Construction at the controversial Lower Sesan II dam site in Stung Treng province has already begun, according to villagers, who will today petition several ministries, the Chinese embassy and the headquarters of the Royal Group to open negotiations with them.
According to the villagers, who travelled to Phnom Penh yesterday, several families have already been relocated and offers of compensation have been pitiful. The Royal Group is contracted to build the dam with Chinese firm Hydrolancang International Energy Co Ltd.
Fut Khoeurn, 35, a representative of three villages that will be flooded by the dam’s reservoir – Kara Bey Chrum, Kbal Romean and Srey Sronok – said yesterday that the government and Hydrolancang did not discuss compensation with villagers.
“The compensation is unacceptable. It’s miserable. If we do not get more compensation, we will not relocate,” Khoeurn said, adding that the authorities plan to relocate them to a rocky hillside across the river from their current villages, which are situated on arable land.
Adding to the villagers’ concerns, the companies have not considered that the communities’ burial grounds will also be flooded.
“Our graveyards and spirit places of our ancestors are not included in the compensation list.… Many generations of our ancestors are buried there,” Khoeurn said.
In late January, representatives of Hydrolancang met with Prime Minister Hun Sen to discuss the project. The government then said it would begin construction at the site in early February.
“The government only listens from the top down. It’s a decision between the government and companies,” Khoeurn said.
Meach Mean, coordinator of 3S Rivers Network, which represents some 75,000 people who may be affected by the dam, said that construction at the site had already begun.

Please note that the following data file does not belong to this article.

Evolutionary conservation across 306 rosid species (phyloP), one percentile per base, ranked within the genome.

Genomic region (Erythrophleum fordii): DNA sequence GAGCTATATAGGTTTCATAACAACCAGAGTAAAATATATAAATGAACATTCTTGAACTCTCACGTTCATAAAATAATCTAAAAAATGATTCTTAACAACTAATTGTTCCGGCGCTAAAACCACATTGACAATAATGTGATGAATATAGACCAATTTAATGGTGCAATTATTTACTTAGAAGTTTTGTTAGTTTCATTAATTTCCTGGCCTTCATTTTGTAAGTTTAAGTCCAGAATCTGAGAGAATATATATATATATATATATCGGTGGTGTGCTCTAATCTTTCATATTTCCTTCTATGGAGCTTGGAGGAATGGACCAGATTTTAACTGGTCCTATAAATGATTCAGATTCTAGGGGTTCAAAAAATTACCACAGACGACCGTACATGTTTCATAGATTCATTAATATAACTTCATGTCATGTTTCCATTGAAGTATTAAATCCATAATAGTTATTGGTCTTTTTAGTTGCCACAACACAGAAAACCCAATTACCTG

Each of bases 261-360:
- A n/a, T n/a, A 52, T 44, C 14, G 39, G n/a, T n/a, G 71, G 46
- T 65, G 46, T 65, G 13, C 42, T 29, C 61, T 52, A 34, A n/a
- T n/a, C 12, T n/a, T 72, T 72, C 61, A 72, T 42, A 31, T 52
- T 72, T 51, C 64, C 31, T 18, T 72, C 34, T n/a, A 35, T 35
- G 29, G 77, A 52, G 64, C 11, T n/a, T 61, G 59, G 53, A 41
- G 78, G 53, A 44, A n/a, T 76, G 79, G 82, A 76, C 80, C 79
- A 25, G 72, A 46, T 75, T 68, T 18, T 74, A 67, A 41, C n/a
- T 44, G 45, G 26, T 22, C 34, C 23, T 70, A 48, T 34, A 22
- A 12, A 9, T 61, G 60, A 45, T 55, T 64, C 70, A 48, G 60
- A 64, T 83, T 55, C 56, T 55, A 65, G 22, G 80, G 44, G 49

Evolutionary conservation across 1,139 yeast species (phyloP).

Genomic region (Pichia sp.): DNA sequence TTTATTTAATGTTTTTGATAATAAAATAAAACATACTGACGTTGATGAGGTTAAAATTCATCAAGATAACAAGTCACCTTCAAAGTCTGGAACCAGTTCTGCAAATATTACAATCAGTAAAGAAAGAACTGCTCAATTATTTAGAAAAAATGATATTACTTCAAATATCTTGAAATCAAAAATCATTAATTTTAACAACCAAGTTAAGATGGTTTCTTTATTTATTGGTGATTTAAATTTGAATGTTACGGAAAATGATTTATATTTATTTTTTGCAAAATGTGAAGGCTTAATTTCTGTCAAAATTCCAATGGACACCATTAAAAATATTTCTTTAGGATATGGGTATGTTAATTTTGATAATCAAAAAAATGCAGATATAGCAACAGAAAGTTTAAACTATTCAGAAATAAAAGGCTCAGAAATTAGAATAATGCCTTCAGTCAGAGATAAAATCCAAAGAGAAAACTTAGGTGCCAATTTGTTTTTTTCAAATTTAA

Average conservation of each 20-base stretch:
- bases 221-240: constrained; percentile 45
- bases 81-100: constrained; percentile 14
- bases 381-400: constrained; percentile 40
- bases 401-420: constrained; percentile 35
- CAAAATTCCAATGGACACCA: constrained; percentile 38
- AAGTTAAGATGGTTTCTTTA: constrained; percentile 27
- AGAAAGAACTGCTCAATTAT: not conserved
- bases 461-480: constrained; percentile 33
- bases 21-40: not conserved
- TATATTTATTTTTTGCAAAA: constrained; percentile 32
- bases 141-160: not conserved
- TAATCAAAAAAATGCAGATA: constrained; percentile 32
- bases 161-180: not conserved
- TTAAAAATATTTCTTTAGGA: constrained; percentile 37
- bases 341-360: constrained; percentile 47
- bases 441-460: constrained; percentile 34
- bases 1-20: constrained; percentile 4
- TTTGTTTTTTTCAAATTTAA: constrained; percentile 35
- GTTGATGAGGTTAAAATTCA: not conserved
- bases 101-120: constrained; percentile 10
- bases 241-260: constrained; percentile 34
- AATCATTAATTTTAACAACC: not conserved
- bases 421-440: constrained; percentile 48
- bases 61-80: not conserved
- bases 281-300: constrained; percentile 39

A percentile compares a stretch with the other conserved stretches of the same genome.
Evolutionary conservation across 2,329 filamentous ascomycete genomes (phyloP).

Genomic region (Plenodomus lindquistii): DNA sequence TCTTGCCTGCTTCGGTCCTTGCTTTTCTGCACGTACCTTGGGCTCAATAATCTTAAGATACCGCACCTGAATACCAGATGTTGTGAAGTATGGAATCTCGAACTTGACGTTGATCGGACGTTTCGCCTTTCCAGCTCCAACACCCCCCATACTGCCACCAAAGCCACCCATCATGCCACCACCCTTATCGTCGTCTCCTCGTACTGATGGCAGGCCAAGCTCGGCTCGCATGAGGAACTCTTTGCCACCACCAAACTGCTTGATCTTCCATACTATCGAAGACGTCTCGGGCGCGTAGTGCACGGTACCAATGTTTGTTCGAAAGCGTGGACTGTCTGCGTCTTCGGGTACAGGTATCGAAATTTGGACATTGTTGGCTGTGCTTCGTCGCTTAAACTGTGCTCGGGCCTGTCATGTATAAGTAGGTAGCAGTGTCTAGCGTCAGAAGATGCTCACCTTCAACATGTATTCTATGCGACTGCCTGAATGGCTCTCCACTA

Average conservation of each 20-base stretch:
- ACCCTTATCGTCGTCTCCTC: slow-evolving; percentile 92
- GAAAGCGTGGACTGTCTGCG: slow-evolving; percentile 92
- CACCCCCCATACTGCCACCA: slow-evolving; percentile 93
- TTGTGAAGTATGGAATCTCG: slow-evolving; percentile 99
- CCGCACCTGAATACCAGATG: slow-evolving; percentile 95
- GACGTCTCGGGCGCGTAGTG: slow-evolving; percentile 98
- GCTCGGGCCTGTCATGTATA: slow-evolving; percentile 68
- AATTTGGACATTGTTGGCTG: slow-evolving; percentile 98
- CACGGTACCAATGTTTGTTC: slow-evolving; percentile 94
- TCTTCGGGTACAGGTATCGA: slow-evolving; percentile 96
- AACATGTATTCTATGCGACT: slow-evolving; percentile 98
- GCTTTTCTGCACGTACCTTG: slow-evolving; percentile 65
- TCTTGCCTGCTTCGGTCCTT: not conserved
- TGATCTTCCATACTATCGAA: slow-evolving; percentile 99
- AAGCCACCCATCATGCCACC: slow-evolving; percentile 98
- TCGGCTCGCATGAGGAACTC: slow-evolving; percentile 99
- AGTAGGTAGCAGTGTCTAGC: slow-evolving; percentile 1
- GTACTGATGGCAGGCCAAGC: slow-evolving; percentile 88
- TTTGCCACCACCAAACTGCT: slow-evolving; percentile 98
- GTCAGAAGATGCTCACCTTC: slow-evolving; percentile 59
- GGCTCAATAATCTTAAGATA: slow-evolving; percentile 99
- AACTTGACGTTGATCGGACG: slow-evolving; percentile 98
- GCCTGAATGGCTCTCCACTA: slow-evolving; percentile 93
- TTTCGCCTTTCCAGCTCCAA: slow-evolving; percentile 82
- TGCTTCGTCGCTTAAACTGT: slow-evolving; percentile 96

“All of the roads have been built, and they also began drilling in the riverbed last month. And some villagers around the dam site, about 12 families, have received compensation and relocated,” he said.
Mean said yesterday that there was no clear policy on compensation, while villagers said they had been offered about $50 per square metre.
He added that if construction proceeded without the firms providing a proper relocation site, the government’s promises would have been broken.
“It will be the opposite of what [Hun Sen] has said. He said water, infrastructure, roads, hospitals, housing, everything would be ready before the community began to move to the new village.”
Dam Samnang, 28, another community representative, begged the government to seek a solution to the dispute.
“The government does not think about us. We want them to talk to us,” he said. “The problems are not solved yet, but the construction has already started.”
Hak Vimean, deputy director for the provincial environment department, declined to comment on the construction, and Tung Ciny, deputy director general of the Ministry of Industry, Mining and Energy, could not be reached.
Mean said that the main problem with the companies’ relocation plan was a lack of food security in the future, while some villagers, he added, had only been offered 20 kilograms of rice and some lamp oil to tide them over.
“This is the big problem in the future. When they are moving to the new area, their occupation will be stopped, so they will not have any income. They cannot produce agriculture [at the new site]. Twenty kilograms of rice cannot sustain their families,” he said.
Representatives of the Royal Group and Hydrolancing did not immediately respond to requests for comment yesterday.
Ang & Associates, a Royal Group subsidiary, reportedly signed a joint-venture agreement with local businessman Sok Vanna, the brother of Sokimex founder Sok Kong, to clear the 36,000-hectare site in preparation for the $816 million project. Construction of the dam is due to be completed by 2017.
Ly Be, 60, a villager from the reservoir site, said: “It’s hopeless now, because construction has already started.”